16 October 2014

How to Color Alternate Rows in Google Sheets

Microsoft Excel and other programs in Microsoft Office provide a handy feature called “Quick Styles” to help you quickly format a selected range as a striped table. The table can have zebra lines meaning alternating rows are formatted with different colors (see example).

Alternate Row Colors in Google Sheets

Google Sheets do not support zebra stripes (yet) but you can use conditional formatting combined with a simple Google Formula to create a formatted table. You can apply alternating colors to both rows and columns in Google Sheets easily.

Here’s the trick.

Open a Google Sheet and choose Conditional formatting from the Format menu. Select Custom Formula from the dropdown and put this formula in the input box.


Select a Background color for the rule and set the range in A1 notation. For instance, if you wish to apply alternating colors to rows 1 to 100 for columns A to Z, set the range as A1:Z100.

Click the “Add another rule” link and repeat the steps but set =ISODD(ROW()) as the custom formula and choose a different background color. Save the rules and the zebra stripes would be automatically applied to the specified range of cells.

Google Formulas with Conditional Formatting

Tip: If you wish to extend this technique to format columns with different colors, use the =ISEVEN(COLUMN()) formula. Simple!

This story, How to Color Alternate Rows in Google Sheets, was originally published at Digital Inspiration on 16/10/2014 under Google Docs, Internet

Use Google Sheets for Multilingual Chat with Speakers of Different Languages

You can only speak and write English so how do you converse with a person in China who writes Mandarin but doesn’t understand a word of English? Google Translate is no doubt a good option but it is going to be tedious for you (and your Chinese friend) to translate each and every sentence manually before sending them through any messenger.

How do you break down the language barrier and chat with someone in another country when there’s no ‘common’ language between the two parties? Microsoft is building a version of Skype for that will allow real-time translation for voice and video calls. You can watch the video demo though the actual software is expected to become available for Windows 8 later this year.

There’s another option now for people looking to have multi-lingual text chats – Google Sheets. Since two people can work on a Google Sheet simultaneously, it can actually work as a simple chat client. And if you integrate the same sheet with Google Translate – which is easy – the text typed inside Google Sheets can be translated in real-time and automatically (Demo GIF).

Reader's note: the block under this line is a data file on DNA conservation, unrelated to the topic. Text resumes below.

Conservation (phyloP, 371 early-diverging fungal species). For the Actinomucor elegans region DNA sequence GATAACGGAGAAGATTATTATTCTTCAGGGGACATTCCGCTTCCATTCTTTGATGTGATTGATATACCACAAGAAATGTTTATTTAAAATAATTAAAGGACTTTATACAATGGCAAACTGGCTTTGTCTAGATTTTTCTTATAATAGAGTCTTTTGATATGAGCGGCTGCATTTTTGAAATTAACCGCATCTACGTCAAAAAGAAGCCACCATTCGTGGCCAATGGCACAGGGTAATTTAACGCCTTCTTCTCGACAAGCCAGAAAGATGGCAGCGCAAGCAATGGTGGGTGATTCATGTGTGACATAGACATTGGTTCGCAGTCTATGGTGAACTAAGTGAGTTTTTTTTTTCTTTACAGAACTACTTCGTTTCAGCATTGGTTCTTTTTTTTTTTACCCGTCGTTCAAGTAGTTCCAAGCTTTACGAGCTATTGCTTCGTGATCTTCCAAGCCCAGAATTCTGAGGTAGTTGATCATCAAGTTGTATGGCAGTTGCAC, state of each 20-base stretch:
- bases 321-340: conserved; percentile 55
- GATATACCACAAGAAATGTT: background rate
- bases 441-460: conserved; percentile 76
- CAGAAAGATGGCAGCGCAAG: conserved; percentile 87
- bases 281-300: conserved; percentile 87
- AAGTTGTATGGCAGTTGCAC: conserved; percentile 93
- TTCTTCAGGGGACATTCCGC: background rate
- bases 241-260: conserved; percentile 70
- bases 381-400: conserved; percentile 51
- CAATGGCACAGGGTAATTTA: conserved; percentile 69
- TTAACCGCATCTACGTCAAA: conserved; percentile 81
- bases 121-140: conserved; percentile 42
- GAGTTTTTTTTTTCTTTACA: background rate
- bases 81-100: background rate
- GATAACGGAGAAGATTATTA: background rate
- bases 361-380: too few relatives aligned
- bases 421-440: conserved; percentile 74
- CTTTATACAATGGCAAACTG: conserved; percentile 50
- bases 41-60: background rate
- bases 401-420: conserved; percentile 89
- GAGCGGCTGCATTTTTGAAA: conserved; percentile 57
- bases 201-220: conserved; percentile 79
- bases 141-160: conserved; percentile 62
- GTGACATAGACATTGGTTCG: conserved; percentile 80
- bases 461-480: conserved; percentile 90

Google Chat - Multi Languages

Multi-lingual Chat with Live Translation

Here’s the idea. You have two participants speaking different languages that have opened a Google Sheet at the same time. There are 2 columns in the sheet for each participant. Now Participant A can write text in his own language in column A and the translated version in Participant B’s language will appear instantly in the second column. And vice-versa.

To get started, open this Google Sheet and choose File -> Make a copy to make your own copy of the sheet in your Google Drive. Now hit the share button in your sheet and share it another person with “edit” permissions (since he or she would write the text inside your sheet).

That’s pretty much it. All you have to do now is put your name and your friend’s name in cells C4 and G4 respectively. Also select your native languages from the drop-down in cell C5 and C6. Now type anything in the yellow cell and it will appear in the second column in the participant B’s language. Similarly they can write in the green cell and the translated text would show up in your column.

Multi-lingual Chat in Google Sheets

Internally, the sheet is powered by Google Scripts. And it supports all language pairs that are supported by Google Translate from Hindi to French to German to Tamil. Give it a try!

This story, Use Google Sheets for Multilingual Chat with Speakers of Different Languages, was originally published at Digital Inspiration on 16/10/2014 under Google Translate, Internet